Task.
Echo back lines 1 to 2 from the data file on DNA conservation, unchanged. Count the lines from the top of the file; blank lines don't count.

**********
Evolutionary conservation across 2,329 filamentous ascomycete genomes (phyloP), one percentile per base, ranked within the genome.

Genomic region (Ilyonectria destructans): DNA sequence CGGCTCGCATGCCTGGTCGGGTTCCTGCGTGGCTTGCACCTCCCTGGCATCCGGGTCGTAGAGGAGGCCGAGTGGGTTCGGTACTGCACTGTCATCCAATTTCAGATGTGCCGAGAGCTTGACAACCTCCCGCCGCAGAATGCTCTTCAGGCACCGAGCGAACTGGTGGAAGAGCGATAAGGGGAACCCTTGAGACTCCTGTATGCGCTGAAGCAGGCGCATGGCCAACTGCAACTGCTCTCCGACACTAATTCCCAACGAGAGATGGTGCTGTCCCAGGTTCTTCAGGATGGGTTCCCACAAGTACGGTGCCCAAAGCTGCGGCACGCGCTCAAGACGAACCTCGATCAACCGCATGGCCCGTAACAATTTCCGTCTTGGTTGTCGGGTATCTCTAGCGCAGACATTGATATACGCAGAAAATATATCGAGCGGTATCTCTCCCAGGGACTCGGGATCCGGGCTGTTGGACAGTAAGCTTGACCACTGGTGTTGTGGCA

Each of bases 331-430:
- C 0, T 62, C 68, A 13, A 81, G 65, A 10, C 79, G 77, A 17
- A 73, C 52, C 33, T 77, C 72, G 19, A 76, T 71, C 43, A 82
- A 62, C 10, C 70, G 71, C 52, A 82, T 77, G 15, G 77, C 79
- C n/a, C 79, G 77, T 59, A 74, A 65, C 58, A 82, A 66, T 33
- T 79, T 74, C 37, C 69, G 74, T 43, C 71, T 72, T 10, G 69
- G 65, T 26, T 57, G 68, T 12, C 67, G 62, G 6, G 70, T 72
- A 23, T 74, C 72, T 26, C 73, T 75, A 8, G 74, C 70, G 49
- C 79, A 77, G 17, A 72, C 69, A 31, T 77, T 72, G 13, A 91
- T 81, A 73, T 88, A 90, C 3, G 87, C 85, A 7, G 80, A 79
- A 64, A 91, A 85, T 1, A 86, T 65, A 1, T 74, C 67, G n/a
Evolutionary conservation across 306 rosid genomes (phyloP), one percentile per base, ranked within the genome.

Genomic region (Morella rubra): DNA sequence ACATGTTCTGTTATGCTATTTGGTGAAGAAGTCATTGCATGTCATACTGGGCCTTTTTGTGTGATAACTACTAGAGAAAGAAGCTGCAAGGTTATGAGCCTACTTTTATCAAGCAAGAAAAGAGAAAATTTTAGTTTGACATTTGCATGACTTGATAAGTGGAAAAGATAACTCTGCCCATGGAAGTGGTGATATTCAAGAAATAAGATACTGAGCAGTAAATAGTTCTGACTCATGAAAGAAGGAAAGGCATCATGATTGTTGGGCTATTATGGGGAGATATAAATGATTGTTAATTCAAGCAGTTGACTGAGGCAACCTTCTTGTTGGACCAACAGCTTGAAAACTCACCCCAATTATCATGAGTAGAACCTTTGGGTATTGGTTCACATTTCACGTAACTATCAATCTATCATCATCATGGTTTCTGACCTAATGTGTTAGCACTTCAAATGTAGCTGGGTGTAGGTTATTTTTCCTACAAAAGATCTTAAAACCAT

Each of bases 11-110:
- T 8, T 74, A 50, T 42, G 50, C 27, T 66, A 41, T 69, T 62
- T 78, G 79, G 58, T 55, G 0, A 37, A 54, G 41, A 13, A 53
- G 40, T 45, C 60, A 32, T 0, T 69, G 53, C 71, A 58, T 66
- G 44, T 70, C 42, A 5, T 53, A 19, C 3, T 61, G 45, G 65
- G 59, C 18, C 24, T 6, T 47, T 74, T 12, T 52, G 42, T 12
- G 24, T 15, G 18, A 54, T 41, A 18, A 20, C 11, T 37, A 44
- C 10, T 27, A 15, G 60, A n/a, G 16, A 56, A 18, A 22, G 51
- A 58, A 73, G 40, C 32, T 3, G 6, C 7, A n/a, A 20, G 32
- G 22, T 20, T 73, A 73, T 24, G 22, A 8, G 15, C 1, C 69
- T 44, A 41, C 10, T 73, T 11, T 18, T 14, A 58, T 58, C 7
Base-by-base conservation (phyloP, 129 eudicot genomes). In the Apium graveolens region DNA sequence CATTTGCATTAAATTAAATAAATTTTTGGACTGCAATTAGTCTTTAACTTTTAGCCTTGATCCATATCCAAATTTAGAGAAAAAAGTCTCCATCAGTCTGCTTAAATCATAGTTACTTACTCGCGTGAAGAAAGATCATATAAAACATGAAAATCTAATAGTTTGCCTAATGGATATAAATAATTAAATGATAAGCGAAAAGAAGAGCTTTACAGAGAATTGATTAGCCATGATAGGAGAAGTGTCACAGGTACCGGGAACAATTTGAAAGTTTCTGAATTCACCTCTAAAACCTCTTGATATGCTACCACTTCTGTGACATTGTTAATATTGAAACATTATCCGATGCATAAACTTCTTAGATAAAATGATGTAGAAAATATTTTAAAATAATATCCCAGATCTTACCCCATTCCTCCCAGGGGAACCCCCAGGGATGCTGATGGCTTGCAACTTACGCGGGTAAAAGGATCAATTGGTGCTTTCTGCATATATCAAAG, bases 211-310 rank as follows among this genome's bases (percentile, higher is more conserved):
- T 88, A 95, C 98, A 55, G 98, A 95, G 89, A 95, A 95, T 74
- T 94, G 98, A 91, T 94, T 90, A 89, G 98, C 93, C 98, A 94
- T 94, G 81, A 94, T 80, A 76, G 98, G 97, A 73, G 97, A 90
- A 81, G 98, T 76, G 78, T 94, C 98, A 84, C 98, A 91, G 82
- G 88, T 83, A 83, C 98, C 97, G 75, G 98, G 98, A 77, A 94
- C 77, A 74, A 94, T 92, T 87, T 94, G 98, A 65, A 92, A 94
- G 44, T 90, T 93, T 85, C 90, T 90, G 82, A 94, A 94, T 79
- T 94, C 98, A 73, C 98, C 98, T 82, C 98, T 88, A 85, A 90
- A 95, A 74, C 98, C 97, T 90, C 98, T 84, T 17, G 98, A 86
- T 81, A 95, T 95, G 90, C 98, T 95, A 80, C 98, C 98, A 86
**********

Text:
Evolutionary conservation across 2,329 filamentous ascomycete genomes (phyloP), one percentile per base, ranked within the genome.

Genomic region (Ilyonectria destructans): DNA sequence CGGCTCGCATGCCTGGTCGGGTTCCTGCGTGGCTTGCACCTCCCTGGCATCCGGGTCGTAGAGGAGGCCGAGTGGGTTCGGTACTGCACTGTCATCCAATTTCAGATGTGCCGAGAGCTTGACAACCTCCCGCCGCAGAATGCTCTTCAGGCACCGAGCGAACTGGTGGAAGAGCGATAAGGGGAACCCTTGAGACTCCTGTATGCGCTGAAGCAGGCGCATGGCCAACTGCAACTGCTCTCCGACACTAATTCCCAACGAGAGATGGTGCTGTCCCAGGTTCTTCAGGATGGGTTCCCACAAGTACGGTGCCCAAAGCTGCGGCACGCGCTCAAGACGAACCTCGATCAACCGCATGGCCCGTAACAATTTCCGTCTTGGTTGTCGGGTATCTCTAGCGCAGACATTGATATACGCAGAAAATATATCGAGCGGTATCTCTCCCAGGGACTCGGGATCCGGGCTGTTGGACAGTAAGCTTGACCACTGGTGTTGTGGCA